In Memoriam 1942 – 2013 “Roger Ebert loved movies.”

RogerEbert.com

Thumb_aprsjzadl6cggwjedxexw7kfnbc

Transcendence

"Transcendence" is a serious science fiction movie filled with big ideas and powerful images, but it never quite coheres, and the end is a copout.

Thumb_heaven_is_for_real

Heaven Is for Real

Faith-based film tries reaching past its audience, but falls back on preaching to its own choir way too much.

Other Reviews
Review Archives
Thumb_xbepftvyieurxopaxyzgtgtkwgw

Ballad of Narayama

"The Ballad of Narayama" is a Japanese film of great beauty and elegant artifice, telling a story of startling cruelty. What a space it opens…

Thumb_jrluxpegcv11ostmz1fqha1bkxq

Monsieur Hire

Patrice Leconte's "Monsieur Hire" is a tragedy about loneliness and erotomania, told about two solitary people who have nothing else in common. It involves a…

Other Reviews
Great Movie Archives
Other Articles
Far Flunger Archives
Other Articles
Channel Archives

Reviews

Fatso

  |  

Two basic dramatic approaches to fatness are to regard it as comic, or tragic. Anne Bancroft has somehow avoided both approaches in "Fatso," a movie with the unique distinction of creating in its audiences an almost constant suspense about how they're supposed to be reacting. The movie itself just doesn't know: "Fatso" has a director, a screenplay and a cast who are all uncertain about how they really feel about overweight.

Example. The movie's hero (Dom DeLuise), frightened by the death at age 39 of his fat cousin, begins to attend "Chubby Checker" meetings, apparently intended to be a cross between Overeaters Anonymous and Weight Watchers. Each program member has his own "checker, " and can call him day or night whenever he feels an overwhelming urge to eat. DeLuise padlocks all the kitchen cupboards, is overcome by the urge to eat and calls up his checker. Two checkers race out to his house and, what with one thing leading to another, all three chubbies wind up gorging themselves on pizza, ice cream and anything else they can find.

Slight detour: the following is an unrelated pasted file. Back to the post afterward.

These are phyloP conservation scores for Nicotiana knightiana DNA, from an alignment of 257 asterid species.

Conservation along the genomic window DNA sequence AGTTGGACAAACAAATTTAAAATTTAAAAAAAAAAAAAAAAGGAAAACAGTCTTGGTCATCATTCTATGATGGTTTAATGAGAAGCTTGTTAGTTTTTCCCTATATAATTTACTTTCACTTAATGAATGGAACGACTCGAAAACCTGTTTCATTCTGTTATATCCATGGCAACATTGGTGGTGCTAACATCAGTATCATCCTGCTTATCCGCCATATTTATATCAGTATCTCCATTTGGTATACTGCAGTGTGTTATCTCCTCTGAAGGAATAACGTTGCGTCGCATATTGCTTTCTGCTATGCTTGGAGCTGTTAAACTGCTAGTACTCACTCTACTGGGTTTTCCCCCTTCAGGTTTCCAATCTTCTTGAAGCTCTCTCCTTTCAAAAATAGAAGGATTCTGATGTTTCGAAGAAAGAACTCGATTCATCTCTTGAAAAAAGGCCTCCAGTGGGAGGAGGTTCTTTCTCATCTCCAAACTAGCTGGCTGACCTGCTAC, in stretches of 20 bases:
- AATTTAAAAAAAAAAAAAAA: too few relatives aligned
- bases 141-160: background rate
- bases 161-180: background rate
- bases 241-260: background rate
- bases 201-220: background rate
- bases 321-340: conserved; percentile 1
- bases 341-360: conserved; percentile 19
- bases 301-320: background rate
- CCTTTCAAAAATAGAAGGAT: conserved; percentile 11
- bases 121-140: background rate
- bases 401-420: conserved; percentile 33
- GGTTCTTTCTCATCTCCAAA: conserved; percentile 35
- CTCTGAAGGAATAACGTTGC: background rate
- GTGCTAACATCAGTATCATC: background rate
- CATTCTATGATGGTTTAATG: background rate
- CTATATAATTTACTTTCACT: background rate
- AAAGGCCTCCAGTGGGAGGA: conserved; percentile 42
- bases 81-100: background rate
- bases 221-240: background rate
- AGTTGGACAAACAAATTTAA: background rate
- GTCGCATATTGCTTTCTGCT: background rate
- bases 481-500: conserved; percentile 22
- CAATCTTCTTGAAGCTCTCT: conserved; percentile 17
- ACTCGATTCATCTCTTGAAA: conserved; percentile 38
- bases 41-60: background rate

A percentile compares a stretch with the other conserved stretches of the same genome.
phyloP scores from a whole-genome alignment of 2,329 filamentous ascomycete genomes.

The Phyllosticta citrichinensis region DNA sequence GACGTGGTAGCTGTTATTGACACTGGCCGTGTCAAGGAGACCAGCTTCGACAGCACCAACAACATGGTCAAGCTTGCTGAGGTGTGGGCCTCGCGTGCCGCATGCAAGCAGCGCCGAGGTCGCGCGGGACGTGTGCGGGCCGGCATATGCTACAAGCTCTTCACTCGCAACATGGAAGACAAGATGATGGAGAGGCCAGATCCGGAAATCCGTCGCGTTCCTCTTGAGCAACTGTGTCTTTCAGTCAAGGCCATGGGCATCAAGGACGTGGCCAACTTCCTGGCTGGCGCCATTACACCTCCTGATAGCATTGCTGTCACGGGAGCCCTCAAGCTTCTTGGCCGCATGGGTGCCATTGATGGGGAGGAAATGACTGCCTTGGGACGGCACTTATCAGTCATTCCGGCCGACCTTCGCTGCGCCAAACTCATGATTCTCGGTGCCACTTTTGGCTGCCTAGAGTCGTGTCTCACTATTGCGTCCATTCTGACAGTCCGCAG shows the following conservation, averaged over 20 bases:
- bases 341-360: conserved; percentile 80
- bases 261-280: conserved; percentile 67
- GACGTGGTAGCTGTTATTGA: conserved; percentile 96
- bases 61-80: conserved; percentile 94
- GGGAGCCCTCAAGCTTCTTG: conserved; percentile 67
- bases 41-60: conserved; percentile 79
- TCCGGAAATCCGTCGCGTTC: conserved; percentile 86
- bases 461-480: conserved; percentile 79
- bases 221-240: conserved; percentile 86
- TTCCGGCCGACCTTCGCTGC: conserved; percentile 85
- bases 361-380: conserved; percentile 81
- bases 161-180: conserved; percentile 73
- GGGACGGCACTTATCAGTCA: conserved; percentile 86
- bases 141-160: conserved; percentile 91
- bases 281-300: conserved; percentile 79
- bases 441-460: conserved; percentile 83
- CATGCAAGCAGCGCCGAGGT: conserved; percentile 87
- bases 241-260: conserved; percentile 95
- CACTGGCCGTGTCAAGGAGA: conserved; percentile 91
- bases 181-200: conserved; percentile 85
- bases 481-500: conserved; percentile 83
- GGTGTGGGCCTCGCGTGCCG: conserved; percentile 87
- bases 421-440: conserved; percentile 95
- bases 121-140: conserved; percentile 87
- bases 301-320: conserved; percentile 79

Not particularly funny material to begin with. But Bancroft's approach to it is so ambiguous we're thoroughly confused. There's a key moment when it's clear that the three fatsos are about to break down. The movie has a quick edit to them stirring up a bowl of chocolate frosting. That could have cued us to laugh, if the edit had been to a closeup, say, of DeLuise licking the spoon. But what camera position does Bancroft choose for the cut? She puts her camera directly overhead in the kitchen, and shoots straight down!

She couldn't have done a better job of finding a camera angle that leaves us totally at sea. The whole movie has problems with camera placement - "Fatso's" an education in reverse about how often our audience reactions are cued by editing and angles - and there are times when the story's so uneasy with itself we wonder if the filmmakers wish they had a different subject.

Maybe they do. Food addiction is a subject a lot of us are very ambiguous about. It doesn't have the seriousness - even the perverse dismal glamour - of alcohol or drug addiction, and yet at the same time we no longer feel comfortable laughing about it: Falstaff's complexities are beginning to sink in. It will be a very long time before our thinking about overweight grows empathetic and sophisticated enough that the subject can inspire its own "The Panic in Needle Park" or "Days of Wine and Roses," and, in the meantime, "Fatso" is a definitive example of how not to approach the subject.

Besides. I don't want to be picky, but ... Dom DeLuise isn't really that fat.

Popular Blog Posts

Hashtag Activism and the #CancelColbert campaign

The recent #CancelColbert campaign on Twitter raises all kinds of issues about racism, but also about hashtag activism.

For the love of it: notes on the decline of Entertainment Weekly, the firing of Owen Gleiberman, and the ongoing end of an era

Owen Gleiberman's sacking as lead film critic of Entertainment Weekly — part of a ritual bloodletting of staffers at ...

Able-Bodied Actors and Disability Drag: Why Disabled Roles are Only for Disabled Performers

Scott Jordan Harris argues that disabled characters should not be played by able-bodied actors.

Reveal Comments
comments powered by Disqus